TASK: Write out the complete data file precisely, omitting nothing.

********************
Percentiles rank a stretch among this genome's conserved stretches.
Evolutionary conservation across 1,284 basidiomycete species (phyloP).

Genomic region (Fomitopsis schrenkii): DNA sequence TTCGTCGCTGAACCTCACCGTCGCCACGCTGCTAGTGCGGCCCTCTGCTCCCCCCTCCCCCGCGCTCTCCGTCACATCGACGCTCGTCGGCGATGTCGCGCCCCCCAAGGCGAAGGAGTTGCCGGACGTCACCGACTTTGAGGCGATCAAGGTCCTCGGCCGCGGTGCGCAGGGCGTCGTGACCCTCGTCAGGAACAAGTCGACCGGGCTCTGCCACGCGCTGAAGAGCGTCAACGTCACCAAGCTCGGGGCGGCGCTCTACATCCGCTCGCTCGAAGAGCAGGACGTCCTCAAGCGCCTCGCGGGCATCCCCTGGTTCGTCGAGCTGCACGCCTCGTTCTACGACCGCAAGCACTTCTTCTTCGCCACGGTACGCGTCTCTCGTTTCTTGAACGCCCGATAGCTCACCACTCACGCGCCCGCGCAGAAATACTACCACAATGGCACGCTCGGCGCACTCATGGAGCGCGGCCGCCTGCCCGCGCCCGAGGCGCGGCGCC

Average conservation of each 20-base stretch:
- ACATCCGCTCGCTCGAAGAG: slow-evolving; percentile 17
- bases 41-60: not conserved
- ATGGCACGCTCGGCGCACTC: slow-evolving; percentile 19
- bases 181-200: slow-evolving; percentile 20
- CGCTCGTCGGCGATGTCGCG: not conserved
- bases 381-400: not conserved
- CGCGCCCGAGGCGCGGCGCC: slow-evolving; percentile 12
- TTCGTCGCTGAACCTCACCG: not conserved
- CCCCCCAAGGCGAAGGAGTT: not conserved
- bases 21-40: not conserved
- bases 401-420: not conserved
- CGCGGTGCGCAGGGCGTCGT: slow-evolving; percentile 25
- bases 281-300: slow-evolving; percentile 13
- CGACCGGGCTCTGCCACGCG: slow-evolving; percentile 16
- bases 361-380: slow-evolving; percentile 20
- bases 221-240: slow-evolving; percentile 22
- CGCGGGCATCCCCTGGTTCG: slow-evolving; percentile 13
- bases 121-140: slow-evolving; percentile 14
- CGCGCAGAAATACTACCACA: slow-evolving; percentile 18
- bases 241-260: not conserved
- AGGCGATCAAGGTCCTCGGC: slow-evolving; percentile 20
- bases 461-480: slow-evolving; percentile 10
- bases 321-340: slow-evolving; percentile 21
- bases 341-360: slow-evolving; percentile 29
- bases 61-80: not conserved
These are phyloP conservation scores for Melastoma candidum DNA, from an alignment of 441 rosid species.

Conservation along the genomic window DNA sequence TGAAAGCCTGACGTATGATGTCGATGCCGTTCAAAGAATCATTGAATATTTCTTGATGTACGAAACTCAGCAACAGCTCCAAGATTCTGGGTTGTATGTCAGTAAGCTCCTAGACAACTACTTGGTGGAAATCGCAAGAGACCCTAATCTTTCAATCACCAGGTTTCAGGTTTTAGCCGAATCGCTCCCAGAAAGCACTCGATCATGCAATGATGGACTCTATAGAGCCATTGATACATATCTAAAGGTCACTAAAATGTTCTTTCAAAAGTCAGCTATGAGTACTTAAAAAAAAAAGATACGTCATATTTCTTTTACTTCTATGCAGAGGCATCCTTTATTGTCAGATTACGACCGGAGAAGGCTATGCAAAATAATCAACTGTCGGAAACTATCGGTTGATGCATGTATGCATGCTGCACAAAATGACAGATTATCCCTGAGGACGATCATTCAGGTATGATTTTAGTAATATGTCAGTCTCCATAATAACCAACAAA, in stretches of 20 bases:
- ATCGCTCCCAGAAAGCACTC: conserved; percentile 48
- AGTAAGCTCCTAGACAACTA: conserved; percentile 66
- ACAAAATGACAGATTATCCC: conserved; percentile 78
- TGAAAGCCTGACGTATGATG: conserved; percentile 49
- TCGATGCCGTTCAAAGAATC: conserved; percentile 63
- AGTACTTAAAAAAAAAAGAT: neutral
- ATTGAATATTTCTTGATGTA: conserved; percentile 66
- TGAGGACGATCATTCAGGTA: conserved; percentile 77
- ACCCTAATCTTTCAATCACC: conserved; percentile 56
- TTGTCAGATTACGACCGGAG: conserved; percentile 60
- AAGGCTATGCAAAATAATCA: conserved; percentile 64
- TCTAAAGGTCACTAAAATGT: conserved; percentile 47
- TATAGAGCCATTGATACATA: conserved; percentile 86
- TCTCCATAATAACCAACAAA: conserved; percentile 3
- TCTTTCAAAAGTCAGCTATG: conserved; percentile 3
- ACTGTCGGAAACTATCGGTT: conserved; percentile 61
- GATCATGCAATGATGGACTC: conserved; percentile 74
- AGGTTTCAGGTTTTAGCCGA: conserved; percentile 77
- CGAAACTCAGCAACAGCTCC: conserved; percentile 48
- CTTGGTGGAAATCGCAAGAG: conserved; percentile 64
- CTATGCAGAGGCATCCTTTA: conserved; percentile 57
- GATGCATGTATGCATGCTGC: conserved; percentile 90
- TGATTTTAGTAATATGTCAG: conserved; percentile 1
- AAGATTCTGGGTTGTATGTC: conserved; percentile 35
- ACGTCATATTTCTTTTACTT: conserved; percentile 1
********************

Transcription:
Percentiles rank a stretch among this genome's conserved stretches.
Evolutionary conservation across 1,284 basidiomycete species (phyloP).

Genomic region (Fomitopsis schrenkii): DNA sequence TTCGTCGCTGAACCTCACCGTCGCCACGCTGCTAGTGCGGCCCTCTGCTCCCCCCTCCCCCGCGCTCTCCGTCACATCGACGCTCGTCGGCGATGTCGCGCCCCCCAAGGCGAAGGAGTTGCCGGACGTCACCGACTTTGAGGCGATCAAGGTCCTCGGCCGCGGTGCGCAGGGCGTCGTGACCCTCGTCAGGAACAAGTCGACCGGGCTCTGCCACGCGCTGAAGAGCGTCAACGTCACCAAGCTCGGGGCGGCGCTCTACATCCGCTCGCTCGAAGAGCAGGACGTCCTCAAGCGCCTCGCGGGCATCCCCTGGTTCGTCGAGCTGCACGCCTCGTTCTACGACCGCAAGCACTTCTTCTTCGCCACGGTACGCGTCTCTCGTTTCTTGAACGCCCGATAGCTCACCACTCACGCGCCCGCGCAGAAATACTACCACAATGGCACGCTCGGCGCACTCATGGAGCGCGGCCGCCTGCCCGCGCCCGAGGCGCGGCGCC

Average conservation of each 20-base stretch:
- ACATCCGCTCGCTCGAAGAG: slow-evolving; percentile 17
- bases 41-60: not conserved
- ATGGCACGCTCGGCGCACTC: slow-evolving; percentile 19
- bases 181-200: slow-evolving; percentile 20
- CGCTCGTCGGCGATGTCGCG: not conserved
- bases 381-400: not conserved
- CGCGCCCGAGGCGCGGCGCC: slow-evolving; percentile 12
- TTCGTCGCTGAACCTCACCG: not conserved
- CCCCCCAAGGCGAAGGAGTT: not conserved
- bases 21-40: not conserved
- bases 401-420: not conserved
- CGCGGTGCGCAGGGCGTCGT: slow-evolving; percentile 25
- bases 281-300: slow-evolving; percentile 13
- CGACCGGGCTCTGCCACGCG: slow-evolving; percentile 16
- bases 361-380: slow-evolving; percentile 20
- bases 221-240: slow-evolving; percentile 22
- CGCGGGCATCCCCTGGTTCG: slow-evolving; percentile 13
- bases 121-140: slow-evolving; percentile 14
- CGCGCAGAAATACTACCACA: slow-evolving; percentile 18
- bases 241-260: not conserved
- AGGCGATCAAGGTCCTCGGC: slow-evolving; percentile 20
- bases 461-480: slow-evolving; percentile 10
- bases 321-340: slow-evolving; percentile 21
- bases 341-360: slow-evolving; percentile 29
- bases 61-80: not conserved
These are phyloP conservation scores for Melastoma candidum DNA, from an alignment of 441 rosid species.

Conservation along the genomic window DNA sequence TGAAAGCCTGACGTATGATGTCGATGCCGTTCAAAGAATCATTGAATATTTCTTGATGTACGAAACTCAGCAACAGCTCCAAGATTCTGGGTTGTATGTCAGTAAGCTCCTAGACAACTACTTGGTGGAAATCGCAAGAGACCCTAATCTTTCAATCACCAGGTTTCAGGTTTTAGCCGAATCGCTCCCAGAAAGCACTCGATCATGCAATGATGGACTCTATAGAGCCATTGATACATATCTAAAGGTCACTAAAATGTTCTTTCAAAAGTCAGCTATGAGTACTTAAAAAAAAAAGATACGTCATATTTCTTTTACTTCTATGCAGAGGCATCCTTTATTGTCAGATTACGACCGGAGAAGGCTATGCAAAATAATCAACTGTCGGAAACTATCGGTTGATGCATGTATGCATGCTGCACAAAATGACAGATTATCCCTGAGGACGATCATTCAGGTATGATTTTAGTAATATGTCAGTCTCCATAATAACCAACAAA, in stretches of 20 bases:
- ATCGCTCCCAGAAAGCACTC: conserved; percentile 48
- AGTAAGCTCCTAGACAACTA: conserved; percentile 66
- ACAAAATGACAGATTATCCC: conserved; percentile 78
- TGAAAGCCTGACGTATGATG: conserved; percentile 49
- TCGATGCCGTTCAAAGAATC: conserved; percentile 63
- AGTACTTAAAAAAAAAAGAT: neutral
- ATTGAATATTTCTTGATGTA: conserved; percentile 66
- TGAGGACGATCATTCAGGTA: conserved; percentile 77
- ACCCTAATCTTTCAATCACC: conserved; percentile 56
- TTGTCAGATTACGACCGGAG: conserved; percentile 60
- AAGGCTATGCAAAATAATCA: conserved; percentile 64
- TCTAAAGGTCACTAAAATGT: conserved; percentile 47
- TATAGAGCCATTGATACATA: conserved; percentile 86
- TCTCCATAATAACCAACAAA: conserved; percentile 3
- TCTTTCAAAAGTCAGCTATG: conserved; percentile 3
- ACTGTCGGAAACTATCGGTT: conserved; percentile 61
- GATCATGCAATGATGGACTC: conserved; percentile 74
- AGGTTTCAGGTTTTAGCCGA: conserved; percentile 77
- CGAAACTCAGCAACAGCTCC: conserved; percentile 48
- CTTGGTGGAAATCGCAAGAG: conserved; percentile 64
- CTATGCAGAGGCATCCTTTA: conserved; percentile 57
- GATGCATGTATGCATGCTGC: conserved; percentile 90
- TGATTTTAGTAATATGTCAG: conserved; percentile 1
- AAGATTCTGGGTTGTATGTC: conserved; percentile 35
- ACGTCATATTTCTTTTACTT: conserved; percentile 1